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Publication numberUS2218080 A
Publication typeGrant
Publication dateOct 15, 1940
Filing dateMay 23, 1936
Priority dateMay 25, 1935
Publication numberUS 2218080 A, US 2218080A, US-A-2218080, US2218080 A, US2218080A
InventorsBottaro Giacomo
Original AssigneeBottaro Giacomo
Export CitationBiBTeX, EndNote, RefMan
External Links: USPTO, USPTO Assignment, Espacenet
Process for countercurrent extraction
US 2218080 A
Images(4)
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Description  (OCR text may contain errors)

G. BOTTARO GIACOMO BUTT/:Ro

@um '0% a@ 5y ttorneys G. BoTTARo Pnocnss F011 COUNTERGURRENT Ex'rRAcTIoN v'ocfj 15, 1940.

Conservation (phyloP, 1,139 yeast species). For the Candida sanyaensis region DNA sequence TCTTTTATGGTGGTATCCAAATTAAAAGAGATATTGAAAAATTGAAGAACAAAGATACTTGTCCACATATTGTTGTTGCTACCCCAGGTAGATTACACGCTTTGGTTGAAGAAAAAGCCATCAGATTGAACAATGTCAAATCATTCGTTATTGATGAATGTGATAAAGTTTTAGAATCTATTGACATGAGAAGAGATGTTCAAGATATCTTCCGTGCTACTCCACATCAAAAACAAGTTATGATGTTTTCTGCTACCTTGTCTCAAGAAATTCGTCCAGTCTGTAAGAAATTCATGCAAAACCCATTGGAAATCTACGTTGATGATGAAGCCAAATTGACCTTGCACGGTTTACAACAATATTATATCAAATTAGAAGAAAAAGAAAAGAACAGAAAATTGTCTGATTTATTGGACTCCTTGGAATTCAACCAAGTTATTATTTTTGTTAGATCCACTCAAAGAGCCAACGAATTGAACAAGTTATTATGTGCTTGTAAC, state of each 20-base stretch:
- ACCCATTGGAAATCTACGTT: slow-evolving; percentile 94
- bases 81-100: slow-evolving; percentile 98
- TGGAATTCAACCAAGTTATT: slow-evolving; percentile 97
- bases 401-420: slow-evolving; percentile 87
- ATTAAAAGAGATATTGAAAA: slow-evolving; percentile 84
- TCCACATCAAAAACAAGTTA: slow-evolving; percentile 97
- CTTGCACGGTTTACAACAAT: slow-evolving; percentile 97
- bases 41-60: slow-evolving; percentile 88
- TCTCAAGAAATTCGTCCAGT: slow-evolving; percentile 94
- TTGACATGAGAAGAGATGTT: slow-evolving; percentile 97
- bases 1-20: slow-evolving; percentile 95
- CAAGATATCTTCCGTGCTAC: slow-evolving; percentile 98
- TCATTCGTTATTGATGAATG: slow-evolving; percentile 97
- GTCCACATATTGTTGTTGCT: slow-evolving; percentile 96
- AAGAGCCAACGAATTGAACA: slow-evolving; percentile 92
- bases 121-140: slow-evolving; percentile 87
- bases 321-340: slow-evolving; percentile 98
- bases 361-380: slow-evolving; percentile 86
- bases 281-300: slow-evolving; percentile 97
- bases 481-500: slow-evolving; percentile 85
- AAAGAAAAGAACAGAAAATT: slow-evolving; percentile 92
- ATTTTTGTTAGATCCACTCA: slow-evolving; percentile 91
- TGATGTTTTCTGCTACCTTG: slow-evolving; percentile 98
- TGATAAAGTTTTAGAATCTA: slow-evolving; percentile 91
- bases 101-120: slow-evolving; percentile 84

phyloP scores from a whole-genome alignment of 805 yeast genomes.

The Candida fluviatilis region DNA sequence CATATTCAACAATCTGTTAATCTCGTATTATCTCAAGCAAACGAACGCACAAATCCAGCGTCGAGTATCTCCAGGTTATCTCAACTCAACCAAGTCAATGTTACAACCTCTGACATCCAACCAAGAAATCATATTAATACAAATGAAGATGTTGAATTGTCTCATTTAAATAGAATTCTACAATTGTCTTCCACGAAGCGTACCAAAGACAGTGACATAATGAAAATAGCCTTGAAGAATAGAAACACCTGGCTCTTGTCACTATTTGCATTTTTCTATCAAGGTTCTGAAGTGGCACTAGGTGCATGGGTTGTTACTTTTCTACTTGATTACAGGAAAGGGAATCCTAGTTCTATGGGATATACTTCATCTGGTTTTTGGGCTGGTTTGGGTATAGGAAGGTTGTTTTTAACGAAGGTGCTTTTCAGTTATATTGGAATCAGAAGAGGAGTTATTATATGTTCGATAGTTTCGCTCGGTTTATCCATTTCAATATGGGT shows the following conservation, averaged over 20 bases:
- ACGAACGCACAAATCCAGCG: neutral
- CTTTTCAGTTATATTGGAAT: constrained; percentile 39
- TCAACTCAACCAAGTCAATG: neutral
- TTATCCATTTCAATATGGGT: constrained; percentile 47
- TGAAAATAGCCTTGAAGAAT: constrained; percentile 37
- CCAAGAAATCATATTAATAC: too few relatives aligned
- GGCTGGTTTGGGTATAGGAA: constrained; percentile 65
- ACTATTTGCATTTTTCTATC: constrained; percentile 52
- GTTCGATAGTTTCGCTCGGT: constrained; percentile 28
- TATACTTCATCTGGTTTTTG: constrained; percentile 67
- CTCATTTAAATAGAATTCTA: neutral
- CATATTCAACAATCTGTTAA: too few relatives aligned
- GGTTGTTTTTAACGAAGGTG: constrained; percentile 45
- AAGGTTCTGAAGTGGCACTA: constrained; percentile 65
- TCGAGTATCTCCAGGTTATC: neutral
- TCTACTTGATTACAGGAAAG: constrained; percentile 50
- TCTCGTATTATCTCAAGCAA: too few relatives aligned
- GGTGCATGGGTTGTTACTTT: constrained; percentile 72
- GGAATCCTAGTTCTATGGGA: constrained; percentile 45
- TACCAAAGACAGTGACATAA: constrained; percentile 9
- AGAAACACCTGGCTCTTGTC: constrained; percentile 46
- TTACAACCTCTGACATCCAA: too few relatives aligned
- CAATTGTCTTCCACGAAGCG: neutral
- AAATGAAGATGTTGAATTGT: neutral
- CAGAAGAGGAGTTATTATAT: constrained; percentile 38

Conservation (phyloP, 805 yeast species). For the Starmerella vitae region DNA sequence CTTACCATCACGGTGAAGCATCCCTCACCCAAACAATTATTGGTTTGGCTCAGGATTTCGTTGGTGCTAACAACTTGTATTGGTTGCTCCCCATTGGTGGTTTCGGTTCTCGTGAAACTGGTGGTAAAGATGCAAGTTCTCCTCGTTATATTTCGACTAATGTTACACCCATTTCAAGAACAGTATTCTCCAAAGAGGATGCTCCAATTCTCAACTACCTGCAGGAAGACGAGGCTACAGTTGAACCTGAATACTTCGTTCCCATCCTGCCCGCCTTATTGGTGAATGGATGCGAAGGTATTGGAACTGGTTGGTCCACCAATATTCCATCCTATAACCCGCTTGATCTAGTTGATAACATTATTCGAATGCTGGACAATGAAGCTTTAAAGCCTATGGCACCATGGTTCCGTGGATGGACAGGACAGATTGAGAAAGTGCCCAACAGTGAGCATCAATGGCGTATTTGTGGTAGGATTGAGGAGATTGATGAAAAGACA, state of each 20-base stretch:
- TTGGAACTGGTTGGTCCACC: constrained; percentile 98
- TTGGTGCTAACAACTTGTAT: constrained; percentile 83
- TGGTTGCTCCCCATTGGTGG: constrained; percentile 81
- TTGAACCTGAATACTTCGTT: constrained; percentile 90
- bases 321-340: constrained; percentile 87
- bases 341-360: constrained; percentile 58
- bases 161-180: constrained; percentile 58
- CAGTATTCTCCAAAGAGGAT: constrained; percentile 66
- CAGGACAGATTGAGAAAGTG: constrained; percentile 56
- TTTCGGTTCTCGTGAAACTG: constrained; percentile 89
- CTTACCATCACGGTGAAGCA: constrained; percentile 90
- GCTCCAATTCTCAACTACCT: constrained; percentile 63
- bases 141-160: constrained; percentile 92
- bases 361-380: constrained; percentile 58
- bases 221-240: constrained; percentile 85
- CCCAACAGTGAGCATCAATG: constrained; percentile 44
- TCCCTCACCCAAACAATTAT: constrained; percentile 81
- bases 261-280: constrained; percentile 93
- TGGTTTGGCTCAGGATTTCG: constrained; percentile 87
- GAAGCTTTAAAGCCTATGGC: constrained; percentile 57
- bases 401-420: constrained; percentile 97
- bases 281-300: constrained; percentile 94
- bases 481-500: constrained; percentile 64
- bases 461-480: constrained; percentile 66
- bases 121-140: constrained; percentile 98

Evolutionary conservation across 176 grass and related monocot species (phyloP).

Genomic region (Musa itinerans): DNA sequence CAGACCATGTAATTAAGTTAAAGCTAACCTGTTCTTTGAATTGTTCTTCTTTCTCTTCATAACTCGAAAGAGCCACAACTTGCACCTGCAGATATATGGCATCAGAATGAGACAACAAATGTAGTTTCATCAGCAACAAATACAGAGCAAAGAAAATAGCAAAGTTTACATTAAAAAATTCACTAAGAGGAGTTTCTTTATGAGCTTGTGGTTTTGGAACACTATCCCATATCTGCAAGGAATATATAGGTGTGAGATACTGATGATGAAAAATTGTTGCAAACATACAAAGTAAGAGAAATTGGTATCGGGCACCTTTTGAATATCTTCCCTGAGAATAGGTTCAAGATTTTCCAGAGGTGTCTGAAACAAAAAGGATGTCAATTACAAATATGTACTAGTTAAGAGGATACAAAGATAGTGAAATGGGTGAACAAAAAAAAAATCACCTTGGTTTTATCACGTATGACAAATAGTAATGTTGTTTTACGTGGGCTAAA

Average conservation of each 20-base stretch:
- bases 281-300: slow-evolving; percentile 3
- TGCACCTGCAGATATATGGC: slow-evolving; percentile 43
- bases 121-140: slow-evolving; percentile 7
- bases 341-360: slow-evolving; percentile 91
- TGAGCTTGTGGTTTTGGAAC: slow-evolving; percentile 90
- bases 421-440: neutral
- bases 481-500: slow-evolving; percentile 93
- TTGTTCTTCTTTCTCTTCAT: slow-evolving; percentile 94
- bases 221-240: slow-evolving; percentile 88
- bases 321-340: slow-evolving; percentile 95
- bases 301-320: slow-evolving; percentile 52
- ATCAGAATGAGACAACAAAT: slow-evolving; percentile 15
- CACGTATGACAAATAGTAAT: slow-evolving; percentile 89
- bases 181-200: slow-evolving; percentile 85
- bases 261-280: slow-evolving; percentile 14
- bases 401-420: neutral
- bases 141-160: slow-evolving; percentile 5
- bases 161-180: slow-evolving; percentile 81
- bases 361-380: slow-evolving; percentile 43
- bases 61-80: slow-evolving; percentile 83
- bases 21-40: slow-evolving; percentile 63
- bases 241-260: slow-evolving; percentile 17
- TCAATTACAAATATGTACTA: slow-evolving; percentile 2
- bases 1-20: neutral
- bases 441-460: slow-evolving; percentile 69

Filed May 23, 1936 #Sheets-Sheet 2 Zvenr.

G/ACOMO BOTTARO a. 6. vu m Patented Oct. 15, 1940 "UNITED STATES PATENT OFFICE y PROCESS FOB COUNTEBCUBRENI EXTRACTION l Giacomo man, Mum, muy

Application May 23, 1936, Serial No. 81,378

In Italy my 25, 1935 3 Claims.

Operations of this type occur very Widely in l physico-chemical processes asv for instance in the extraction of oil from seeds, in contacting'oil with bleaching earth, mineral oils with sulphurlc acid, mineral oils with selective solvents, such as acetone, sulphur dioxide, furfural, propane \\and others for purposes of refining or dew'axing. r

Apparatuses for the purpose above indicated have never been constructed before because the known mechanisms can serve only for the countercurrentcontacting of liquids, but in no case have they been so constructed that their main embodiments can serve equally well for the operation of both liquid-liquid or liquid-solid systems, which feature forms the main object of the present invention.